Ecology's 2016 legislative priorities
The 2016 Washington legislative session began January 11 and is scheduled to end March 10. The legislature will not be creating a biennial budget this year but will be addressing budget issues with a supplemental budget.
Every year, Ecology identifies legislative changes that would help us better fulfill our mission of protecting and restoring Washington's environment. We work with legislators and the governor to create and support bills during the legislative session to bring about those changes. This is called our agency request legislation.
In 2016, we are requesting the passage of two bills. We also support a supplemental budget request to help address declining revenue for toxic cleanup and prevention projects.
Agency request legislation:
Bill 1 – Clean Water State Revolving Fund (CWSRF) 30-Year Term
What the bill does: This bill would allow communities to take up to 30 years to pay back loans used for wastewater treatment facilities. Currently, loans from the Clean Water State Revolving Fund (CWSRF) must be paid back in no more than 20 years.
Why it's important: Some communities struggle to pay for costly but necessary wastewater projects. Allowing an extra 10 years to repay loans from the revolving fund makes projects more affordable and aligns this funding program with federal requirements. Funded and upgraded wastewater treatment facilities mean less water pollution and a healthier Washington.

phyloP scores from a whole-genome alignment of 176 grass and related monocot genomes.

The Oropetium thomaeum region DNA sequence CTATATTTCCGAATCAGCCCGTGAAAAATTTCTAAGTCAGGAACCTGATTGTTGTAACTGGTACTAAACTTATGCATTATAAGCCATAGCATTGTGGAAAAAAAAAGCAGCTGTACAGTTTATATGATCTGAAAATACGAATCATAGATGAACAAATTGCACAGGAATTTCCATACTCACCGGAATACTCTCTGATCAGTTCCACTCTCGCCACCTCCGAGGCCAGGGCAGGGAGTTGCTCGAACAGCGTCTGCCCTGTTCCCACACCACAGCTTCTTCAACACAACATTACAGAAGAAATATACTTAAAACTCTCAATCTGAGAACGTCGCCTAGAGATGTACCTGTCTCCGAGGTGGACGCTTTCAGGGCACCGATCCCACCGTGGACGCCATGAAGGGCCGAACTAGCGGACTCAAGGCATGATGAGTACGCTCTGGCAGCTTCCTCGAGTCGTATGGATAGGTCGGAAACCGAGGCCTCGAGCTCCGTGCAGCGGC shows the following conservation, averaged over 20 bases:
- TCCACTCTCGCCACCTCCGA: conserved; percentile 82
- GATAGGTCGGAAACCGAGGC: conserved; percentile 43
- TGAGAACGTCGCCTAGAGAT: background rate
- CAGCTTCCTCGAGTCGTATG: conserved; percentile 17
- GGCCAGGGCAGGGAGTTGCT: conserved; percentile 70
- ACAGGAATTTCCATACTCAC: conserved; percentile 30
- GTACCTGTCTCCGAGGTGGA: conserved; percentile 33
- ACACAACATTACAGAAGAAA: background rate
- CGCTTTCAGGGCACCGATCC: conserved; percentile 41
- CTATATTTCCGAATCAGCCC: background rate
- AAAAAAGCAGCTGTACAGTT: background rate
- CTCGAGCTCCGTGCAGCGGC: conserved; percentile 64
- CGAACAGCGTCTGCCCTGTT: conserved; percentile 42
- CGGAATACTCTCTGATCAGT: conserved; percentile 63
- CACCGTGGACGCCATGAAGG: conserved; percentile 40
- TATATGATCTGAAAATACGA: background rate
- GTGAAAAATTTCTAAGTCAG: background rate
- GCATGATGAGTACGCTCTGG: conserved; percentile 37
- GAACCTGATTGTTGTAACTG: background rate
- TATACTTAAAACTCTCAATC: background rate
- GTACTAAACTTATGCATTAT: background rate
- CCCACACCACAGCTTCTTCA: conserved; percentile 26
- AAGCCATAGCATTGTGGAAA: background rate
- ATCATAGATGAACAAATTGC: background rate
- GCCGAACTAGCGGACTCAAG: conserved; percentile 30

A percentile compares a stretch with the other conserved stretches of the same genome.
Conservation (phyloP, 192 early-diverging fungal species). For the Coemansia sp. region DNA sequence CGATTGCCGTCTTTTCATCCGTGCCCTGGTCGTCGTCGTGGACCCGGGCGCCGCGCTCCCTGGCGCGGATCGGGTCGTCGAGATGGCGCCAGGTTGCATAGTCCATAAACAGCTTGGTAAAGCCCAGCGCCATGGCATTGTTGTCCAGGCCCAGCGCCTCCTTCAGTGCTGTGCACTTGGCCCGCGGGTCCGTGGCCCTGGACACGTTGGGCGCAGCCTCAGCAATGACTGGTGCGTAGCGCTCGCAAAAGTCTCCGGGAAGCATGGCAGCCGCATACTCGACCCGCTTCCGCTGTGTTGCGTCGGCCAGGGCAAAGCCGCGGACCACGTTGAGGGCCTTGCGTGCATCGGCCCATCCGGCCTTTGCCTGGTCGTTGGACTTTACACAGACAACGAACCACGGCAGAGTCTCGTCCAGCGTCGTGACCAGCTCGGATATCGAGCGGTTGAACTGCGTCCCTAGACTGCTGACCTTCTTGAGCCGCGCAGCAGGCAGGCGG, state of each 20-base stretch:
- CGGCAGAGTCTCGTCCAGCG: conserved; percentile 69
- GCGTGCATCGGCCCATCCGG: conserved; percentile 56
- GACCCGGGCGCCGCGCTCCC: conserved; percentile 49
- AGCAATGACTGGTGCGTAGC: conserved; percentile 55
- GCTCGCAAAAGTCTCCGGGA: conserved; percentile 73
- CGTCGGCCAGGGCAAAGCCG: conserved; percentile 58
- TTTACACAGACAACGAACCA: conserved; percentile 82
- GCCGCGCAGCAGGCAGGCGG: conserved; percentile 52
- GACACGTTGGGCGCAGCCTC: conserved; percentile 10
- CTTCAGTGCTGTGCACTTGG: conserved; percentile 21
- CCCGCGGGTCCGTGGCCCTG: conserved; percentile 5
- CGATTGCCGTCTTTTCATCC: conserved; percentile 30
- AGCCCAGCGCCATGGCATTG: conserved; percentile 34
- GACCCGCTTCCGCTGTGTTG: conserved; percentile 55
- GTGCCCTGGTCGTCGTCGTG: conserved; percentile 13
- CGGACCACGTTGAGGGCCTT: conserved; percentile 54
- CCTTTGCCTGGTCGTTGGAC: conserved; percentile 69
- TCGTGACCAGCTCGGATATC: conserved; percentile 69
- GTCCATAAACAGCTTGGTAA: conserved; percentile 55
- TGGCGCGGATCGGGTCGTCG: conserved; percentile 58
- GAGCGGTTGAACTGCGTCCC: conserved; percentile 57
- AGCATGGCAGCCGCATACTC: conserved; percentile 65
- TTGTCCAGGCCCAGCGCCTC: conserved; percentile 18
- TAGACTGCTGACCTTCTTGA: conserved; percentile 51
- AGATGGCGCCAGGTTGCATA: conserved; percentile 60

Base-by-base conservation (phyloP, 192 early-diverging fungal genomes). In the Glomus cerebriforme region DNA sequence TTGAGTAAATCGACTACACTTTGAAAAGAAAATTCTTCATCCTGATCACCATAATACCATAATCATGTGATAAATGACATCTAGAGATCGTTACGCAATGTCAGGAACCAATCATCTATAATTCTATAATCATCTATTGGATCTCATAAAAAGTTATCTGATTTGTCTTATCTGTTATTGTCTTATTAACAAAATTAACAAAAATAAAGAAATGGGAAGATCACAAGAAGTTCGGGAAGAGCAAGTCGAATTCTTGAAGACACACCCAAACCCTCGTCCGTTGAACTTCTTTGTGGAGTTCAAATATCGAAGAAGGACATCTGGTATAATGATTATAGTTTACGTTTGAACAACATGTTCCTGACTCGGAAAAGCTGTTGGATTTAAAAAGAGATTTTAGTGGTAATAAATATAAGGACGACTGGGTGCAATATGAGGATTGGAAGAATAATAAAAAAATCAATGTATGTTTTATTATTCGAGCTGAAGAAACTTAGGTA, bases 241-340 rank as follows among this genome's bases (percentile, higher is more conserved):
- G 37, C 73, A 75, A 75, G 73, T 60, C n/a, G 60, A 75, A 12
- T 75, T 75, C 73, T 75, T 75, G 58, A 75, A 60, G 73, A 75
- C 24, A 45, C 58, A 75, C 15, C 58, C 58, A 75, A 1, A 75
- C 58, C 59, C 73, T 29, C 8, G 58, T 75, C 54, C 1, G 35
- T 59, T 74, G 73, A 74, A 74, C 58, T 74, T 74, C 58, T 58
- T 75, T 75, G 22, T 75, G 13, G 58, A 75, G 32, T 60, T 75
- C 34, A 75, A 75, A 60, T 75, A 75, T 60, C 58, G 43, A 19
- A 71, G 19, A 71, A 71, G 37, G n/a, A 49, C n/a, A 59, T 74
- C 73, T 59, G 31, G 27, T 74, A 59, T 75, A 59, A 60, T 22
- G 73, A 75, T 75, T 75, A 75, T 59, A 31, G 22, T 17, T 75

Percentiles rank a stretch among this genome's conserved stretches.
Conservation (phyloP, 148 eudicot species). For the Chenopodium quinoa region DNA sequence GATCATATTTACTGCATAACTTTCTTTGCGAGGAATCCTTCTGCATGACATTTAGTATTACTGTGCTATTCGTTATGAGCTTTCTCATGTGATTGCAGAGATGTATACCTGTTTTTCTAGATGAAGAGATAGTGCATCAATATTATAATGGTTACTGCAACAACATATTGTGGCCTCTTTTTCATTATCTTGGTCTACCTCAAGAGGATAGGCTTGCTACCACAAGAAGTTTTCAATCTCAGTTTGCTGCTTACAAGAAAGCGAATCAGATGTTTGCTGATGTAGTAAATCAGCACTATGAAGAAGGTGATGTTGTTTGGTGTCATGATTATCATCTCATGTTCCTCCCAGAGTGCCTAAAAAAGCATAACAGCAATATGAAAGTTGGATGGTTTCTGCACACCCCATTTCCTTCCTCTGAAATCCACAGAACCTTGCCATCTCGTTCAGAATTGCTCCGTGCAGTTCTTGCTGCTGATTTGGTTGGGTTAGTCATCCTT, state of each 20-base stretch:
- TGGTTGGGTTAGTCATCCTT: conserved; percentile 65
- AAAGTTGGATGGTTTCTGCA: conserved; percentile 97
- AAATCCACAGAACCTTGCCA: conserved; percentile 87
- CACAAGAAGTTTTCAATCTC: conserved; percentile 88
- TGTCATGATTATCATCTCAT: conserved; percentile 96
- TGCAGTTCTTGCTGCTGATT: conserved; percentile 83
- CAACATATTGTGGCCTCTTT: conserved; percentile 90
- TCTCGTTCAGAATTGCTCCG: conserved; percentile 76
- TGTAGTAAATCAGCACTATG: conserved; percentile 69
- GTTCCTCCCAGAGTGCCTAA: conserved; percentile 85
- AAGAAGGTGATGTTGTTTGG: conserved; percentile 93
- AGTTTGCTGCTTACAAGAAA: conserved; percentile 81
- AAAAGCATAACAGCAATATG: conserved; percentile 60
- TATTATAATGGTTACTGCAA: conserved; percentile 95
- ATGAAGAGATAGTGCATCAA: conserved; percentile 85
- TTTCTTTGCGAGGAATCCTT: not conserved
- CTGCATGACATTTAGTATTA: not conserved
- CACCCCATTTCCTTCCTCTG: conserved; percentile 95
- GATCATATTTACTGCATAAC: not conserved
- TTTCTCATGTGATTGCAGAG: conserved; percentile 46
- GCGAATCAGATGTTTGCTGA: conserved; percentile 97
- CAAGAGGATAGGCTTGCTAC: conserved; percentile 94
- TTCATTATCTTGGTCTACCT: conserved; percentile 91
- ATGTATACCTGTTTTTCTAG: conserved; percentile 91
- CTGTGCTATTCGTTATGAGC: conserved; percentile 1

Bill 2 – Efficiency and Effectiveness of Ecology Statutes
What the bill does: This bill will update and modernize sections of 10 environmental laws. It will:
Why it's important: These out-of-date statutes create unnecessary additional work and cost extra time and money. Cleaning up and clarifying these laws will help us operate more efficiently. It will help us better serve the public and protect the environment.
Supplemental budget request:
The issue: The Model Toxics Control Act, or MTCA, is the engine that drives the prevention and cleanup of toxic pollution in Washington. The Act set standards for cleanups, and established the Hazardous Substances Tax to pay for cleanup projects and prevention work. Because the majority of Hazardous Substances Tax revenue comes from petroleum products, recent low oil prices have led to challenges funding the programs and projects MTCA is responsible for.
How we're addressing the problem: To deal with these revenue challenges, Governor Jay Inslee's 2016 supplemental budget requests $25.5 million in bond authorization to allow major cleanup projects to continue. In addition to this funding, Ecology is taking a number of measures to reduce spending and shift funds as directed in the 2015-17 capital budget to ensure that essential work to manage and prevent toxic pollution will carry on.
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